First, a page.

So, teaching colleges are useful. But modern teaching colleges are so filled with jargon and cant it’s not even funny. I was just handed a book that’s been given to all the teachers and that promises to help with “reculturing” the school environment by making it a “professional learning center.” The rest of the book is as bad as the title would lead you to expect.

    All of this is in a pricey school district. Go to a poorer school district and you’ve got real reason to whine. The teachers have still been indoctrinated at education colleges, where much time has been given to damaging social theories, but they emerge to much less money, more work, and less able students. It’s these type of schools that spell out to American college students that, if you can do anything else other than teaching, you should.

  4. Teaching is like any other group centered around skills. Some are good, most are bad, and some are really bad.

  5. A couple of days ago, my 6th grader came to me with a homework question given to him by his social studies teacher. It asked something like “How do you think proximity to waterways effected the development of trade routes in the ancient world.” He pointed out the error and asked if he was correct. I assured him he was.

    This is but one of many errors that I see from teachers. The really scary thing is that the questions were supplied by the publisher, and then passed out by the teacher.

    Richard Mitchell wrote a wonderful book condemning teachers and, as he terms them, the “teacher-trainer academies” that churn them out. It is call Graves of Academe. Mitchell was a Classics professor at a Glassboro State College in New Jersey (nka Rowan College). He is merciless in his critique of American education and its peddlers. A great and insightful read.

  6. BW,

    When I was a kid, teachers got a special kind of respect. Their lifestyles were modest, but I think that was judged to be evened out by their job security and free summers. A neighbor of ours worked summers renovating schools. We certainly never thought of him in terms of teacher unions or PC indoctrination. My mom was happy that I played with his daughter because they were “nice people.” That attitude made itself felt in the way kids treated their teachers. It was a simpler time, at least in small town America.

  7. “How do you think proximity to waterways effected the development of trade routes in the ancient world.”

    The question is valid either way, given that the problem is ambiguity.

    The question is either trying to ask what you think being close to waterways has to do with trade routes. Or it is trying to ask why do you think being close to waterways creates trade routes in the ancient world.

    Obviously, those that don’t know the difference between effecting and affecting, will get it either way.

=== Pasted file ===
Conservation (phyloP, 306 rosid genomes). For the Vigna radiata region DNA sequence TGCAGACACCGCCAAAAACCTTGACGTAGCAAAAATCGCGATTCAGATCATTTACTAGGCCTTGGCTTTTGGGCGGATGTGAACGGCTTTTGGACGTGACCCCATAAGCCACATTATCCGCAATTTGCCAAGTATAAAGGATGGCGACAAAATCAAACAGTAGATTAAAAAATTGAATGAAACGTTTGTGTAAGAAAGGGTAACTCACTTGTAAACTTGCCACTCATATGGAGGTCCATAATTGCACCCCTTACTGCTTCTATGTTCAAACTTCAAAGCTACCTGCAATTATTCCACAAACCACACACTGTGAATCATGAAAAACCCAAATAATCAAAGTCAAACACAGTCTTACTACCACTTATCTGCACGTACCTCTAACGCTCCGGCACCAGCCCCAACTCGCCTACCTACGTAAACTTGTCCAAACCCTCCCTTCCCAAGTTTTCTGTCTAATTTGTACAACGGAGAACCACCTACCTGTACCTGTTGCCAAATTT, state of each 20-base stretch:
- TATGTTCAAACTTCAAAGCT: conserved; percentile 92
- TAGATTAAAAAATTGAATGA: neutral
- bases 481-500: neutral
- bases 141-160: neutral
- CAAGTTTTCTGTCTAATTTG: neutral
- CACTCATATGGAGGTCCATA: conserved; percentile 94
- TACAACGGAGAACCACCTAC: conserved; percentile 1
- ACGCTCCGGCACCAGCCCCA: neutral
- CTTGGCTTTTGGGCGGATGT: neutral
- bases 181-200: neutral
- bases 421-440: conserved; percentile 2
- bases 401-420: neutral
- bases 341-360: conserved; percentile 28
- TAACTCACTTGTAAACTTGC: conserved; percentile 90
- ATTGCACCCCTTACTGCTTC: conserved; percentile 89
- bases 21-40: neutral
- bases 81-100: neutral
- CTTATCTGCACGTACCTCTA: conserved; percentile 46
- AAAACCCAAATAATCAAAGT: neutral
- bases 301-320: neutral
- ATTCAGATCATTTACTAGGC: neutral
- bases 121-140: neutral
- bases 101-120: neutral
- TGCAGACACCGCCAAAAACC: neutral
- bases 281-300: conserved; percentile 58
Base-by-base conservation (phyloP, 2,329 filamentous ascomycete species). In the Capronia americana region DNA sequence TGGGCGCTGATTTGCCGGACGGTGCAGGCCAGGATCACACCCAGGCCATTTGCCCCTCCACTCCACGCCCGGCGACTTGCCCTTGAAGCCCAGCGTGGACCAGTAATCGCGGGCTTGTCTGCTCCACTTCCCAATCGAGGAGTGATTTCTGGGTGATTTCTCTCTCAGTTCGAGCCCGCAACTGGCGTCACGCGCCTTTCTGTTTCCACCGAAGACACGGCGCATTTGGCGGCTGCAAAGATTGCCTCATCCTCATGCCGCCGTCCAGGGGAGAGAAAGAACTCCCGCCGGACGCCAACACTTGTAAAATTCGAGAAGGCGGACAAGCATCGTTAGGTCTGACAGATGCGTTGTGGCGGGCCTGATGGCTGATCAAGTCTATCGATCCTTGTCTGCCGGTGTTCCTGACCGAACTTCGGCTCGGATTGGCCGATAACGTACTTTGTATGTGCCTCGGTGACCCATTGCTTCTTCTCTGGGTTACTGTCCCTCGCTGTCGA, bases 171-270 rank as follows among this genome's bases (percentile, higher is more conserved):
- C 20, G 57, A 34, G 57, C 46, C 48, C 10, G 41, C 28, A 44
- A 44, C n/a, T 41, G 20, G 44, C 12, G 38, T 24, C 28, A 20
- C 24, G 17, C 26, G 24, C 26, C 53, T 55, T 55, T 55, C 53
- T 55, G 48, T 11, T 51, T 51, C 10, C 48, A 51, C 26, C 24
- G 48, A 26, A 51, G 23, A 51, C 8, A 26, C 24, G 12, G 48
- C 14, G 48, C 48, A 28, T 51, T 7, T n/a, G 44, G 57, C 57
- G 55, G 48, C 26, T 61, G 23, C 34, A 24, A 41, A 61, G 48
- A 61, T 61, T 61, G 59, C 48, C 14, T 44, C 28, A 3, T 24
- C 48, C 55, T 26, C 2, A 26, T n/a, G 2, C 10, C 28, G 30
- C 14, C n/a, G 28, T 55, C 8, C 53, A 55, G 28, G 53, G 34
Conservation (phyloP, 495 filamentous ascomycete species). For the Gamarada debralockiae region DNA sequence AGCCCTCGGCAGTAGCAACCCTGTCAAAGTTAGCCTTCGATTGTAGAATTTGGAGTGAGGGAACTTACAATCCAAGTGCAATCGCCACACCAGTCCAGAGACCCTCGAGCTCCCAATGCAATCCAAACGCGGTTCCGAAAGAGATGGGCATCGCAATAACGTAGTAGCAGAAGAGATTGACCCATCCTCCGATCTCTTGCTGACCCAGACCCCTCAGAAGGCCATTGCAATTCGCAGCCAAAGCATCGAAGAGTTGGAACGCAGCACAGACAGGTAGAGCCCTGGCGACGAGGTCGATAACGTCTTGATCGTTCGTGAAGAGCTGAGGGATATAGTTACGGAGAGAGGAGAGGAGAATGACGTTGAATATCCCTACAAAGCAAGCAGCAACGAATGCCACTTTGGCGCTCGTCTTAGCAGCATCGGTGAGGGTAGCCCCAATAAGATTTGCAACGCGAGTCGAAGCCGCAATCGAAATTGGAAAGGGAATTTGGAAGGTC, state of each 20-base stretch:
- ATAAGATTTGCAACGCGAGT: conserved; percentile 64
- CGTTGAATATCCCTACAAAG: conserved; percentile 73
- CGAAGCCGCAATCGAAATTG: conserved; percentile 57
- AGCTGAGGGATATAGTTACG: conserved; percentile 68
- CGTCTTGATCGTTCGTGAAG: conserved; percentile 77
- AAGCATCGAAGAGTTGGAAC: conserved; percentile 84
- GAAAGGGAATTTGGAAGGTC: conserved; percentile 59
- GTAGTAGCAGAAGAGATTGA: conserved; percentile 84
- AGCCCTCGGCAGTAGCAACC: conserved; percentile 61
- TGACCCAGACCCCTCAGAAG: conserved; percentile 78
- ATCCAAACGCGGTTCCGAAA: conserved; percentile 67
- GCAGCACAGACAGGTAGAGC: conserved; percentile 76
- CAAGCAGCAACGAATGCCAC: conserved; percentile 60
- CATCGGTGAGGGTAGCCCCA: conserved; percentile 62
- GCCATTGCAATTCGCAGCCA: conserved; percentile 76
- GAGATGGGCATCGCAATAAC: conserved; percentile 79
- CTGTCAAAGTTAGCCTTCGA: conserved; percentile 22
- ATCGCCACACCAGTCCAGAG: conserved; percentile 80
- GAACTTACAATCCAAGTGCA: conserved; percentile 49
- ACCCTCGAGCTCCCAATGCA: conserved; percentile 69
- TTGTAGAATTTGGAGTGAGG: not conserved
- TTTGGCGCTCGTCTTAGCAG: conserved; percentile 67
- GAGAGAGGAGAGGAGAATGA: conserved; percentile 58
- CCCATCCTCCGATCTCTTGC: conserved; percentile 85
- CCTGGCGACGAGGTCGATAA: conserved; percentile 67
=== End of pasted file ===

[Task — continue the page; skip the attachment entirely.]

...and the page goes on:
8. B said…
    However, because they have “education degrees” they have a monopoly on our public school children. No one who hasn’t attended a teaching college can get near these kids.

    Anyone with a degree in an area can easily become certified to teach. The best students come from ‘good’ families.

    ‘Good’ families can be dirt poor. ‘Wealthy’ communities often produce ‘poor dirt’.

    The biggest factor in education is the family and peers. wealthy communities are better at hiding drug/social problems.

  9. I have such mixed feelings about this post and the comments.

    As a newish teacher (3 years) I often think I’m a lousy teacher. Of course I’m not. I do hate planning so I can have bouts of laziness. That being said, teaching takes a whole lot more than subject area knowledge. Most teachers teaching in larger urban populations, as I do, spend most of their day dealing with classroom management, administrative bullshit, and school districts who believe prompted lessons will improve teaching.

    I did a full bachelor’s degree with an emphasis in secondary education. I then completed an 18 month teaching credential program. I connect with my students. They think I’m bitchy but they also come to me with their issues.

    I think we do a disservice to educators, parents, and students when we blame the teachers. I would like to challenge those who complain to spend a day teaching with little support. To spend evenings grading essays. To spend weekends trying to figure out what to reteach or how to teach something in a new and creative way.

    Teachers are just people. We are not perfect. We make plenty of mistakes. Sometimes we spell poorly and don’t have perfect grammar. Sometimes we must humble ourselves and tell students “I’m not sure but let’s find out”.

    I know I’m ranting, and perhaps not making a ton of sense. One last thought is simply that I teach in LAUSD. The second largest school district in the nation. I make about 48k a year but that’s living in Los Angeles which is absurdly expensive. I teach from 7:25 am until 3:11 pm. I have three prep. periods. I teach sheltered English. 75% of my students are low income, immigrants, second language learners. So…just please know that teaching has many many many barriers.

    Please take time, whoever reads this, to appreciate all that teachers do do. Please take time to understand that some of us have up to 150 students. Please take time to understand that with little parental involvement, we are not just your child’s teacher. We are often their confidant, their friend, their counselor, their mentor, their disciplinarian. Let me just say as a third year teacher, that is A LOT of hats to fill.

  10. Hi Bookworm, I just received your comment on my blog, I’ll post it here so others can keep up with the discussion:

    You said: